Scientists create plants that glow in the dark
News > World
Nathan Redhead | Posted on May 3, 2020
A team of scientists have created glowing plants by implanting genes from fungi that produce light in a process known as bioluminescence. According to a research paper published in Nature Biotechnology, the scientists used a fungal bioluminescence system that converts caffeic acid into a substance known as luciferin, which gives off light in fungi. Caffeic acid is present in all plants.
The process is entirely metabolic to the plants and poses no viable danger. This allows the glow to be self-sustaining for the entirety of the plants’ life cycle.
A similar experiment has been previously performed by a separate group of scientists, who at the time, used genes found in bacteria. However, lead scientists Ilia V. Yampolsky and Karen S. Sarkisyan—both of whom represent the Russian Academy of Sciences—state that those experiments have not been widely adopted because of low light output. The fungal bioluminescence system produces brighter glowing plants than those produced by the bacterial bioluminescence system.
Researchers have also previously designed plants that can detect explosives and communicate that information to a smartphone, as well as plants that can monitor drought conditions. The explosives detection in plants was made possible by engineers at the Massachusetts Institute of Technology (MIT) who embedded leaves with carbon nanotubes, turning spinach plants into sensors that were used to detect explosives, and wirelessly relay that information to a handheld device.
In the study using a fungal bioluminescence system, the scientists used tobacco plants. While tobacco was used for the experiment due to its simple biological makeup, it was suggested by the scientists mentioned earlier that this technique can be used on various other plants in further tests. The scientists stated, “our findings could underpin development of a suite of imaging tools for plants,” hoping that biologists may be able to get a better picture of the internal organs for a variety of plants.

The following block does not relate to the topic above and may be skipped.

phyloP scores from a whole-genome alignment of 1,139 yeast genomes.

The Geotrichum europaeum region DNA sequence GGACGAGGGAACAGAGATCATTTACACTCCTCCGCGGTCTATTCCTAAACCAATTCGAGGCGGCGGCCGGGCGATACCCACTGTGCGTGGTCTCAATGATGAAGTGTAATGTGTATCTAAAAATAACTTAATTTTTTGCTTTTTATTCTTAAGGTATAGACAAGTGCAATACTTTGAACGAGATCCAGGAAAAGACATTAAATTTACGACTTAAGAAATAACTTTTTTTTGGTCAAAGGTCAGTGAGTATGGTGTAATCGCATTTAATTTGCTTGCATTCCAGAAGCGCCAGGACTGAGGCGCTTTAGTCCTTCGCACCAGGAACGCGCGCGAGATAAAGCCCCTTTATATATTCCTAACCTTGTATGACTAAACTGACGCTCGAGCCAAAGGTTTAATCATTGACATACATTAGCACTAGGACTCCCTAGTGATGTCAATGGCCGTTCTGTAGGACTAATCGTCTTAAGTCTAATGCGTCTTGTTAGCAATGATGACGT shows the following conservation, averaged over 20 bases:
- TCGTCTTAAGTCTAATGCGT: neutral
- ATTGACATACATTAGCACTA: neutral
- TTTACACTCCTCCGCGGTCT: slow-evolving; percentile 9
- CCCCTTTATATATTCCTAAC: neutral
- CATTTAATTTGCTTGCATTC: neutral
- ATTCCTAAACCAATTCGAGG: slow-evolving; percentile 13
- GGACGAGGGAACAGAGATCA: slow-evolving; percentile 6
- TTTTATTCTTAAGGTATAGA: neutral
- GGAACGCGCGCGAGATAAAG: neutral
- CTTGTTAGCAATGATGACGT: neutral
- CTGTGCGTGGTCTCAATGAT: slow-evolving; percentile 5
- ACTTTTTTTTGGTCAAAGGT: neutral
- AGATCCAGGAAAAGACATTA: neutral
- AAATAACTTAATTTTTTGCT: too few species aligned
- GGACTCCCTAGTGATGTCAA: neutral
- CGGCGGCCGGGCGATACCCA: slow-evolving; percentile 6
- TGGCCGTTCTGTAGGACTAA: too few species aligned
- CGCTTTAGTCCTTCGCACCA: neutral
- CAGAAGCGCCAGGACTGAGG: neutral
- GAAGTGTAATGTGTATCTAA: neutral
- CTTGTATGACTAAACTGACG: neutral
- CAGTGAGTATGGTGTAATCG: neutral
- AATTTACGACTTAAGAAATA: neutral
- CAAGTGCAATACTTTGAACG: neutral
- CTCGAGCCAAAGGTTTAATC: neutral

Glowing plants can be used for much more than biological studies. Michael Strano, the Carbon P. Dubbs Professor of Chemical Engineering at MIT and a senior author of a similar experiment conducted in the school, had mentioned the possibility of optimising plants to replace light fixtures. Technology such as this could result in low powered indoor lighting, and can even turn trees into self-powered street lights.
Businesses looking to cut down on their electrical bill by going green, or even homeowners simply looking to add an unorthodox style to their interior designing, could look forward to glowing ornamental plants of a wide variety. Researches at MIT continue to study and experiment using biotechnology, hoping to create a method of spraying or painting nanoparticles onto the leaves of the plants.
Nathan is a Grenadian writer and a graduate of the T. A Marryshow Community College in Grenada, where he earned an associate’s degree in sociology and psychology. While obtaining his associate’s degree, he was exposed to the world of poetry and expository writing as a member of the Writer’s Association of Grenada. He’s an avid lover of literature, and as a child, he spent the majority of his free time either watching the Discovery Channel and Animal Planet or trying to dismantle his toys to rebuild them into something that sparked his interest. As a Junior Writer, he hopes to reignite his passion for science and inventing, as well as improve his creative writing ability.